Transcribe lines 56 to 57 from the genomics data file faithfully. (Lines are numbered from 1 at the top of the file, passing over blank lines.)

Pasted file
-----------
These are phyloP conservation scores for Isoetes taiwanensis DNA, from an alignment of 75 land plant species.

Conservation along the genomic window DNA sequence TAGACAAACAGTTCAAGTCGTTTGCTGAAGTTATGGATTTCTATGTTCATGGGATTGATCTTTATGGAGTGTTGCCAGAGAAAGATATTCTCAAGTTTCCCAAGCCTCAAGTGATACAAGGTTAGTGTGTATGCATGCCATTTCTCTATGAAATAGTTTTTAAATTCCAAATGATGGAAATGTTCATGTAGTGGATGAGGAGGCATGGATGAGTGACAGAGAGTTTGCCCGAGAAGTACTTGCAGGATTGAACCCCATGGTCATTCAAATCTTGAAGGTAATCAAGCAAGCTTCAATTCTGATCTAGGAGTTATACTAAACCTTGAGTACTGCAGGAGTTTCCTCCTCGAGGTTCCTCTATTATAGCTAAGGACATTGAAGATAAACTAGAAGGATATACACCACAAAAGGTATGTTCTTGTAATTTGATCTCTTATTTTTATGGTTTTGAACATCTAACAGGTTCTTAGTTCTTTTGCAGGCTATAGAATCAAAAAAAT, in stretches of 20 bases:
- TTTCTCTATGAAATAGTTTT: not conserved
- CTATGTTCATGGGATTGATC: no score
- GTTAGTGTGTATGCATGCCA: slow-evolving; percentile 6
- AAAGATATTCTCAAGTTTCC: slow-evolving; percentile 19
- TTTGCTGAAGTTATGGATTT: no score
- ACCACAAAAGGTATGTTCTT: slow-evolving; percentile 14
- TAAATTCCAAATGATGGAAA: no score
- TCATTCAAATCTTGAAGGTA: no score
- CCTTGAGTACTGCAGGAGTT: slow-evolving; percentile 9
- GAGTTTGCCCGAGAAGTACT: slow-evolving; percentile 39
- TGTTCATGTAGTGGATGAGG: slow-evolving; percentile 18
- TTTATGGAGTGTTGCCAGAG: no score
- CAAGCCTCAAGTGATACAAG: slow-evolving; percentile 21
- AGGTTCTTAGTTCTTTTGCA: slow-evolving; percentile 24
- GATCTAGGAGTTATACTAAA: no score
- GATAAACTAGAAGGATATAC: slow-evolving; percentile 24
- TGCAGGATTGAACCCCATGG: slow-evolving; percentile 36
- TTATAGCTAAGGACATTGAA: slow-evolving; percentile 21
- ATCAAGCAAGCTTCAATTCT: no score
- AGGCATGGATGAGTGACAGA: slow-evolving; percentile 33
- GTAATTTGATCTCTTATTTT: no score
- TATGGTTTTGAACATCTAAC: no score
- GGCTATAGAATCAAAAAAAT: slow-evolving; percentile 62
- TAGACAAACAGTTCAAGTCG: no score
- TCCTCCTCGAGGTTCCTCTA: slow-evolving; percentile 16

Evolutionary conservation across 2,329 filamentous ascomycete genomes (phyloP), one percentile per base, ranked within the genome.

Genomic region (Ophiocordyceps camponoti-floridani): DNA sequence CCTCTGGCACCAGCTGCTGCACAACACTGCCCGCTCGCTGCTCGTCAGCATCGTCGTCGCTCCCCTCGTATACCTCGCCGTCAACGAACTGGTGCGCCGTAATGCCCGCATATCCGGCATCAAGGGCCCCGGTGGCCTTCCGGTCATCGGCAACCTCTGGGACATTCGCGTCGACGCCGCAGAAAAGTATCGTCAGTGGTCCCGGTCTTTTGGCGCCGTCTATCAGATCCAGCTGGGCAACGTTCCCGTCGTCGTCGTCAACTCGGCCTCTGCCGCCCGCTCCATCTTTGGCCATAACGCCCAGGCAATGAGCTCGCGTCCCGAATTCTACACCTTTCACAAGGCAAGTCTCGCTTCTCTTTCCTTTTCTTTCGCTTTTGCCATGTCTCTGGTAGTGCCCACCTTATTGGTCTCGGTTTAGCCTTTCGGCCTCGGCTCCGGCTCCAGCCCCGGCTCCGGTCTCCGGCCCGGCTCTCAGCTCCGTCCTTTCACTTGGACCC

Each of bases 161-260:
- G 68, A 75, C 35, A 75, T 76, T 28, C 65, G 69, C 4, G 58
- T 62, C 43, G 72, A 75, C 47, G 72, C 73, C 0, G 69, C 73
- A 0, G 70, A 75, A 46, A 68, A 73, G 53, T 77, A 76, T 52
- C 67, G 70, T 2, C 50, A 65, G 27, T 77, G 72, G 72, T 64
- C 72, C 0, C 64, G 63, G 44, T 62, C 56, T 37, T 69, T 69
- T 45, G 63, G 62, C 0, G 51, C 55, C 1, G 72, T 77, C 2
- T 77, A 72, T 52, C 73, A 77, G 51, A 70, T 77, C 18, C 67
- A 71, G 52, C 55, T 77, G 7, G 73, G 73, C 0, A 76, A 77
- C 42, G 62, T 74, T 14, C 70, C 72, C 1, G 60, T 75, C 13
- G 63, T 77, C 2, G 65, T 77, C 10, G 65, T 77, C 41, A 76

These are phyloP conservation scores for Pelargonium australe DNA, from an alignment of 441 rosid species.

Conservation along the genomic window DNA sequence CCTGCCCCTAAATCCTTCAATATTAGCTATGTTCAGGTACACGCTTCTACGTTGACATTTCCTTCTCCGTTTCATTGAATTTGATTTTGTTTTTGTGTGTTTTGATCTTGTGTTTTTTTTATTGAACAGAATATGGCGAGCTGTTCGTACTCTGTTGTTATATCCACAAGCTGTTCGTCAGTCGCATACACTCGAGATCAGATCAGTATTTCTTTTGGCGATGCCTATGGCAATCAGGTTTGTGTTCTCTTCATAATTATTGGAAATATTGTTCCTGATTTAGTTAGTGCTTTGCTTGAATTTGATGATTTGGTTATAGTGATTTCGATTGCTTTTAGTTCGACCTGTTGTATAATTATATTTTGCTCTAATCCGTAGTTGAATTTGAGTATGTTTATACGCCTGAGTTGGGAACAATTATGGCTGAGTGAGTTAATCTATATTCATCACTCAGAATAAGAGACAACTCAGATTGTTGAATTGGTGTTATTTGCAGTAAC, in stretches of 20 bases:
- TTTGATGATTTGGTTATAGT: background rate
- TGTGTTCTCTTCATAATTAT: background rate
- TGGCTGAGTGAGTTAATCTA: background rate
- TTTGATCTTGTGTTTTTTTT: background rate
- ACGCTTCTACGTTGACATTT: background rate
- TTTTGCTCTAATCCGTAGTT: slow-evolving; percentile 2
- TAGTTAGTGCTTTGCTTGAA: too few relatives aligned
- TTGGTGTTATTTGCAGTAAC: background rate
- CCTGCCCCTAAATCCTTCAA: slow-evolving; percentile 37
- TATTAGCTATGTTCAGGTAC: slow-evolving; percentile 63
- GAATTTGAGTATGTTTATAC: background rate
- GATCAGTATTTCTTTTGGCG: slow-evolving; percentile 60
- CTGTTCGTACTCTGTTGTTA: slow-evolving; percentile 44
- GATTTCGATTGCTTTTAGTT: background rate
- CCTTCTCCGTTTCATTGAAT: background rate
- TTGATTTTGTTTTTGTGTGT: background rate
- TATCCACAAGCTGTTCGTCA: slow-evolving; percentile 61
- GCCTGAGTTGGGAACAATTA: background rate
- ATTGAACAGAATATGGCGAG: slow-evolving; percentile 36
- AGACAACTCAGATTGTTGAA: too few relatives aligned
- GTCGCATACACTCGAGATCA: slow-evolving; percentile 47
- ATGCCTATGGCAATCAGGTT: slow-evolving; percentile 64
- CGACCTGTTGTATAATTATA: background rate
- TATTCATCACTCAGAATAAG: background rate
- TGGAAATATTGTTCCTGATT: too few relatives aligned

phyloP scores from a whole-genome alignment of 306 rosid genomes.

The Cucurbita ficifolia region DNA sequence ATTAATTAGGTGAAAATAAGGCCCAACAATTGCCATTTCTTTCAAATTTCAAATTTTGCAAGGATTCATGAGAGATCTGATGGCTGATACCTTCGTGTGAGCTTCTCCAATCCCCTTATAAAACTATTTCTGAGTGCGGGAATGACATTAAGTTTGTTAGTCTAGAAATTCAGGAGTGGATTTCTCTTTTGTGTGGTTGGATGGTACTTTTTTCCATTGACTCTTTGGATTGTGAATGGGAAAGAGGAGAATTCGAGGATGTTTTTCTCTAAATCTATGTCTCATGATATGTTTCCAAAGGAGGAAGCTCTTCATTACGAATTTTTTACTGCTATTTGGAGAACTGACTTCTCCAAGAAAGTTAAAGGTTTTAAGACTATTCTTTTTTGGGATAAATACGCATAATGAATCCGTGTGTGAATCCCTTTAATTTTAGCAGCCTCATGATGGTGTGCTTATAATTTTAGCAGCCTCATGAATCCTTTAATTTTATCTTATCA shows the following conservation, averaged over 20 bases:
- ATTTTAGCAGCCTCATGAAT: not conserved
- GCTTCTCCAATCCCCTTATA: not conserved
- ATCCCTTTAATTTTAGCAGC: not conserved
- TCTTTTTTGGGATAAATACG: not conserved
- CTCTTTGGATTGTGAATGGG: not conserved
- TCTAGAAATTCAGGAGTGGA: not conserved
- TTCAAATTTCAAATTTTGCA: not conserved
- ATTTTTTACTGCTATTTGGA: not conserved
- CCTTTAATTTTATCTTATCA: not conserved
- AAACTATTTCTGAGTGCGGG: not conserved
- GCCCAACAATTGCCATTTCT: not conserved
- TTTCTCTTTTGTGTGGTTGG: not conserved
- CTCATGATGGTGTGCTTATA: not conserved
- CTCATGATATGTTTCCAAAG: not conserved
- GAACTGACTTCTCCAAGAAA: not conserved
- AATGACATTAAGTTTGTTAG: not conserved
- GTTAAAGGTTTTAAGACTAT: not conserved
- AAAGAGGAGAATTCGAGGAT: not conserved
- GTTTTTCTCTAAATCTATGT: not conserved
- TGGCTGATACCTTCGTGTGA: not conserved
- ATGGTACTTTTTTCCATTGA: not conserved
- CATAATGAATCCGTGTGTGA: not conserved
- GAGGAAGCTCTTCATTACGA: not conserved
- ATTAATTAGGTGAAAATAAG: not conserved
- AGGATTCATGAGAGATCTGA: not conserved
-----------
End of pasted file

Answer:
- GATTTCGATTGCTTTTAGTT: background rate
- CCTTCTCCGTTTCATTGAAT: background rate